Ses personnages sont d’une profondeur incomparable. Ici, Daniel a lui aussi « plus de souvenirs que s’il avait mille ans. » L’introspection sincère, perspicace de sa propre vie est vibrante. Les êtres qu’il côtoie, cette amitié indéfectible avec Nathan, ou cette tendresse presque maternelle avec Eve Chantry engendrent sa propre construction. On ne grandit qu’au contact des autres parfois dans la fureur et dans le bruit, parfois dans l’amitié ou l’amour. Cette compassion qu’Ellory possède pour le genre humain, cette propension à accepter les forces et les faiblesses, les actes justes et les injustices, font de ses romans des œuvres humanistes. L’opposition des gardiens Timmons et West en est une magnifique démonstration.

Enfin, il a le don de me laisser hagarde, les yeux dans le vague, à juste lire certaines phrases qui me remuent les tripes. « La vérité est ce qu’elle est, tu es ce que tu es, et même si ton point de vue peut changer, même si tu as peut-être une perspective nouvelle sur quelque chose, ton cœur, et ce en quoi tu crois et qui tu es au fond de toi seront toujours toi…et du dois écouter ce cœur, tu dois croire que ce que tu as fait est juste, et qu’importe ce que peuvent dire, penser ou faire les autres, tu dois avoir foi dans tes décisions. » Puis plus loin, « Je me demande ce qu’est la vie, ce qu’elle signifie. Peut-Être n’est-elle rien de plus qu’une histoire, une voix chaque fois différente et rare, racontée avec une voix propre. »

Quand je lis Ellory, je sens toujours l’homme et ses valeurs en premier. Puis vient l’écrivain. Il n’a pas son pareil pour brosser l’enfance, l’amitié, et l’amour. Son écriture est tripale. Quand il vous emmène dans les couloirs du couloir de la mort, c’est comme si vous y étiez. Quand il oblige un personnage à l’introspection, il déterre la substantifique moelle de son destin « Le recul — notre conseiller le plus cruel et le plus perspicace — vacillait dans le rétroviseur de mon esprit. »

Nous sommes tous des papillons de nuit « attirés par la lumière, car nous voulons être vus, nous voulons que notre propre beauté magique soit reconnue ». Nous sommes des êtres de contradictions. Nous sommes des êtres de lumière et d’ombre et RJ Ellory pose toujours sur nous son regard bienveillant.

Profile Image for Sonya Serial Reader.
280 reviews332 followers
June 15, 2016
Ce livre n'est pas un thriller, ni du polar pur et dur..ce livre se rapproche plûtot du roman noir, mais à mon avis reste inclassable..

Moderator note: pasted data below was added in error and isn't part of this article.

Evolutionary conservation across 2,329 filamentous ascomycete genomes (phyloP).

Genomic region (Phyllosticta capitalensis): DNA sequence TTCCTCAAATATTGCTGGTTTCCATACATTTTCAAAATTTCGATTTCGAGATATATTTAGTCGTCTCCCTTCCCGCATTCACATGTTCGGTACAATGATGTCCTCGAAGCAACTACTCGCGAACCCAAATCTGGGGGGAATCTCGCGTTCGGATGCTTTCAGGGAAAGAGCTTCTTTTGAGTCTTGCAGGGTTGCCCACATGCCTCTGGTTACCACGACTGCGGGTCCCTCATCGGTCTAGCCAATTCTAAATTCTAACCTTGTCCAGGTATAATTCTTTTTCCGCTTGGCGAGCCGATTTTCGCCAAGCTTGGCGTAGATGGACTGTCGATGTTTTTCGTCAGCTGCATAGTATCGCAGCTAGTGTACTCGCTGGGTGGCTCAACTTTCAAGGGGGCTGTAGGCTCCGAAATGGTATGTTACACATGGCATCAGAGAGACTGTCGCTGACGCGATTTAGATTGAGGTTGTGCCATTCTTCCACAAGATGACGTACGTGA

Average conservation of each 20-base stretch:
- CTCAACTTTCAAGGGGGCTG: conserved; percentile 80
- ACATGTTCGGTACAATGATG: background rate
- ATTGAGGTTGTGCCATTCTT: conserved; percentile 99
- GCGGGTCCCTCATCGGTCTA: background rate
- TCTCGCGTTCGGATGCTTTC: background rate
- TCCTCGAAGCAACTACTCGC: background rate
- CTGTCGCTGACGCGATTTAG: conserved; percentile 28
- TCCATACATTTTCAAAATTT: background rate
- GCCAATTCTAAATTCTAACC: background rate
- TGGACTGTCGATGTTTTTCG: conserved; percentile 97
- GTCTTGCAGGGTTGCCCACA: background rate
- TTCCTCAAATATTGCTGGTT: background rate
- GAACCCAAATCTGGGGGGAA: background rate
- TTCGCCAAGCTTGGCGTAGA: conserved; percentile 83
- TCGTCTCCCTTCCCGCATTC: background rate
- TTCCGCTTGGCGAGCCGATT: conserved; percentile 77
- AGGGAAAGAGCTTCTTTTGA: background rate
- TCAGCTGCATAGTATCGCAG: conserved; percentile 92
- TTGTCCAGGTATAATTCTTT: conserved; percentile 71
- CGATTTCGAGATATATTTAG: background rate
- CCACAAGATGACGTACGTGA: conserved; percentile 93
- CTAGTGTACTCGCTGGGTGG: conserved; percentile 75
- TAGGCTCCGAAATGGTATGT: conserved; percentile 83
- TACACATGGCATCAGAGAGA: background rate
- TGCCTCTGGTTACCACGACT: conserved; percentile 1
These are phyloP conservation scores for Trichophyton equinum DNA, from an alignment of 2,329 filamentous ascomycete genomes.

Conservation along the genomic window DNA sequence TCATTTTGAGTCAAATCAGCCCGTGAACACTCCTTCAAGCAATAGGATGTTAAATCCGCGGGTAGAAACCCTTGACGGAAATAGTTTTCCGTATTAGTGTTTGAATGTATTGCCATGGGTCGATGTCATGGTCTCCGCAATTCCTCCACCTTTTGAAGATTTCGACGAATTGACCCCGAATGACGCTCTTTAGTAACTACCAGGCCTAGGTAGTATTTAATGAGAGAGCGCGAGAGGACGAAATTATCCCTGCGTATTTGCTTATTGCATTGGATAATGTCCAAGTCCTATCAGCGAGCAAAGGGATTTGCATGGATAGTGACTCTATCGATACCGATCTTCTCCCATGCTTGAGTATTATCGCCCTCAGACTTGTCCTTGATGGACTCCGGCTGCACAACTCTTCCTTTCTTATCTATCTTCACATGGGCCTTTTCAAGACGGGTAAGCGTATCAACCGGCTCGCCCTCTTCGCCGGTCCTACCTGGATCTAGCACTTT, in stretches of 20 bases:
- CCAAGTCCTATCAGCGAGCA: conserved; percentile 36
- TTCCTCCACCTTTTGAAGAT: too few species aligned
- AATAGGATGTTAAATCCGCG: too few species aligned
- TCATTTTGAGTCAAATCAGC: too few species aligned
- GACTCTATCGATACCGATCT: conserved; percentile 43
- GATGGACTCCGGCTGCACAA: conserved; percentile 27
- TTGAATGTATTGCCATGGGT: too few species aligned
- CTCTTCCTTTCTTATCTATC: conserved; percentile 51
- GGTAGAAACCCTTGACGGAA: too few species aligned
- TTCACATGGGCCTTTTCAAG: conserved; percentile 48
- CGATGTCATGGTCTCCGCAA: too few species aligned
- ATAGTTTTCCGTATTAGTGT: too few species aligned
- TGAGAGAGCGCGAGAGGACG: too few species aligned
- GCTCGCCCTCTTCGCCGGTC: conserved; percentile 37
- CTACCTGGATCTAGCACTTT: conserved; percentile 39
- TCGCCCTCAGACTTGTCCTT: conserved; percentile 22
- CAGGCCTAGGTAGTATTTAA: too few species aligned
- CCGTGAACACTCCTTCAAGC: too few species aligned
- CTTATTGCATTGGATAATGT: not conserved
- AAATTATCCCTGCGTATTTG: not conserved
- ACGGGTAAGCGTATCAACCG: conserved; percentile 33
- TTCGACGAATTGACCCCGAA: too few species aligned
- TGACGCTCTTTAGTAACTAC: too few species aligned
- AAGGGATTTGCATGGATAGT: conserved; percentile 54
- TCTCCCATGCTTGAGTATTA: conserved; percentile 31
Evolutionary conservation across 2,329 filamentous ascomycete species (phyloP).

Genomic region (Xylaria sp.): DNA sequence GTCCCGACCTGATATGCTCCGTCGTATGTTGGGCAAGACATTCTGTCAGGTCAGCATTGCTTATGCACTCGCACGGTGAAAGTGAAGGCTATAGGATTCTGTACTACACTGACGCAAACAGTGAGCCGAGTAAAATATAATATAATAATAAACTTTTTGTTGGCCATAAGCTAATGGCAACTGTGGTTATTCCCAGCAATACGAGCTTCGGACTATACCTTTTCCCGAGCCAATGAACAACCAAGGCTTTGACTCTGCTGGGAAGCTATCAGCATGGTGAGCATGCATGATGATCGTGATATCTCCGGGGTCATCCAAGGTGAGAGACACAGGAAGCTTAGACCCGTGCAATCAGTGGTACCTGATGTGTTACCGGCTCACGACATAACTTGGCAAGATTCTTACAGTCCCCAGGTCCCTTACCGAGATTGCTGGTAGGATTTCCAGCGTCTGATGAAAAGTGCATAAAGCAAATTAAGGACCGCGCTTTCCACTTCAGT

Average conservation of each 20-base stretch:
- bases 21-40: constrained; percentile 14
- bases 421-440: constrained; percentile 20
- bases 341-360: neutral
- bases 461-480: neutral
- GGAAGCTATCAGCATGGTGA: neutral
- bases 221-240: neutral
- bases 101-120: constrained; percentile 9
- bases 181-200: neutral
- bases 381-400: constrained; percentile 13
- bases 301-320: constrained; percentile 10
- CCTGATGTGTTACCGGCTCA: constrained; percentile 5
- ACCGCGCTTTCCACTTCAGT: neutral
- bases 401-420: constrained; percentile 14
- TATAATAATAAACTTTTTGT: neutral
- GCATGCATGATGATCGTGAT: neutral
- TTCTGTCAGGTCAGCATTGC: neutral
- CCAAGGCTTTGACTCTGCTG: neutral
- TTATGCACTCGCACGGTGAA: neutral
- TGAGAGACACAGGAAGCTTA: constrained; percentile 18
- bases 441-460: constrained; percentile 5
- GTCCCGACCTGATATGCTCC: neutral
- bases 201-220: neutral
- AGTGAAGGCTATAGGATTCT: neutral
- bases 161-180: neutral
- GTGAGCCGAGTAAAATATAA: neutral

On se trouve plongé dans l'Amérique des années soixante et soixante-dix avec tous ses bouleversements: Le racisme, le Vietnam, l'Assassinat de JFK puis de son frère, le désespoir d'une nation, Nixon, la Watergate, le Klan, les complots et l'empire invisible...
On accompagne Daniel, condamné à la peine capital par chaise électrique, accusé de tuer Nathan son meilleur ami de toujours dans son voyage à travers ses souvenirs d'enfance, d'adolescence, son passage forcé à l'âge adulte, son innocence bafouée, ses aventures, ses rêves, ses luttes, toujours avec Nathan, son ami noir..malgré et contre tous. On s'insurge contre l'injustice du procès, la nonchalance de Danny, le compte à rebours, la cruauté d'un certain gardien...
De bout à bout, ce roman nous inspire la douceur, la colère, l'espoir, la peur, la joie l'impatience, le désespoir, la frustration...et nous tient haletant jusqu'au dénouement glorieux.
Chargé d'émotions, poignant, percutant, ce livre est une vrai ode à l'amitié et à la tolérance. On ne peut qu'être touché..et apprécier le voyage
Profile Image for Stephanie (Stepping Out Of The Page).
465 reviews221 followers
May 22, 2011
Candlemoth is truly a phenomenal book that was gripping from start to end. Apart from it being quite predictable, I can't really fault it. The characters were well formed and the plot was interesting. I thought that the writing flowed smoothly and the transition from present day to past memories worked extremely well. I adored the symbolism of the candlemoth. This book works so well at delving deep into so many issues and could perhaps even be considered a bit of a history lesson (though certainly not a tedious one!), covering important events during the civil rights movement and through the war in Vietnam. Exploration of these subjects and the emotions and morality associated makes this book what it is. It's interesting and it's gripping. I'm really surprised that more people haven't yet read this book as it's something I would consider to be of importance, reflecting on America's history. This is certainly a book that I'd encourage people to read and I'm sure that the story will stay with me for a long time.